Still Life (Chief Inspector Armand Gamache, #1)

by Louise Penny

Mary Cushnie-Mansour‘s review

Still Life by Louise Penny

“Still Life” by Louise Penny gets a three star from me. The novel was enjoyable enough for me to want to finish it, however, I had a difficult time getting into it, and there were a few times when I almost put it down and moved on to another read.

“Still Life” has been described as a Cozy Mystery, and I can see this from its setting in a small rural village, Three Pines, in Quebec. The book starts off with Jane Neal, an aged spinster/former school teacher/wanna-be artist, meeting an untimely and suspicious death. Enter Chief Inspector Armand Gamache from Quebec, dragging along a young agent, Yvette Nichol, who wanted to become a detective. In all truth, I have no idea why this character was even in the book – she added nothing to it, and to me, she seemed very superficial and unrealistic for someone who was already a police agent.

Clara and Peter lived next door to Jane, and Clara was Jane’s best friend. Clara and Peter were both artists and were jurors for paintings to be accepted for show at the gallery of Arts Williamsburg. Jane, who had painted all her life, but had never shown anyone her work, had decided to enter a piece. The jury was split, some thinking the painting juvenile, while Peter, upon closer inspection, found something fascinating about the piece. Eventually, it was accepted. With the acceptance of the painting, Jane asked a select group of friends to her house for a party – into a part of her home where she’d never invited anyone before – not even her best friend, Clara. However, before the party could take place, Jane met her demise.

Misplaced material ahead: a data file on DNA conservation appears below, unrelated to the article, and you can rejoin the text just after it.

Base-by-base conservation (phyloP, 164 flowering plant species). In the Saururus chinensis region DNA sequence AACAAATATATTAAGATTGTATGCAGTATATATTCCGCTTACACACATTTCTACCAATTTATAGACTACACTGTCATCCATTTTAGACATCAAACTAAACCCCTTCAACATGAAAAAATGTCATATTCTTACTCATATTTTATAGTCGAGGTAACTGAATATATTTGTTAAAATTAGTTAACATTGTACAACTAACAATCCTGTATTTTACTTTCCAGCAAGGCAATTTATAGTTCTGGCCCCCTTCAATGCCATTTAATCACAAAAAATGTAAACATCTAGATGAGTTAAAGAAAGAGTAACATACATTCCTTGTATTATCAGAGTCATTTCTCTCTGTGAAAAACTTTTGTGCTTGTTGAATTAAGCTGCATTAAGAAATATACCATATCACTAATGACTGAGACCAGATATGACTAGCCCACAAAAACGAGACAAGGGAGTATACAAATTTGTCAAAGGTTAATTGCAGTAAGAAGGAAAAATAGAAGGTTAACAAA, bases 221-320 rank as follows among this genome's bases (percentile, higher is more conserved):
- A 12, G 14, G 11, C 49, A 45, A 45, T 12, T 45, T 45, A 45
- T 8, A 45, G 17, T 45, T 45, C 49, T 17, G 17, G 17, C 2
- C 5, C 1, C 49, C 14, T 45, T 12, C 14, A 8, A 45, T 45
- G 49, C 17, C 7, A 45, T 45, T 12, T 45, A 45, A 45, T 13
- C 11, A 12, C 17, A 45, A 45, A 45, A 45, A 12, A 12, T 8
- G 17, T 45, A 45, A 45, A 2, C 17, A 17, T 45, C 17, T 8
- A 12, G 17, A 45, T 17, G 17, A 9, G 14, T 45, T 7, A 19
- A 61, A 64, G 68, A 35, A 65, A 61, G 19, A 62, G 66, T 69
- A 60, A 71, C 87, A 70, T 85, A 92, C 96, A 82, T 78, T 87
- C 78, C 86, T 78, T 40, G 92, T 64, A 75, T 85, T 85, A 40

Ben Hadley, another main character, is Peter’s best friend, and also an artist. He was the one who found the body. Enter several other characters in the small town, none of whom I was able to relate to in a profound way. When reading a story, I like to be able to get to know the characters; I want them to jump out of the pages at me and tell me who they are. I found this to be missing in “Still Life.”

On a positive note, I found some of the scenic descriptions to be interesting, and I was intrigued by the description of the painting Jane had done. Of course, as time passed, and it was finally confirmed that Jane’s death was not an accident, it was realized that the painting might unveil who the killer could be.

I shall not elaborate further. “Still Life” was interesting enough for me to finish, and if you are looking for something light to read, cozy on up with a cup of your favourite beverage and turn the pages.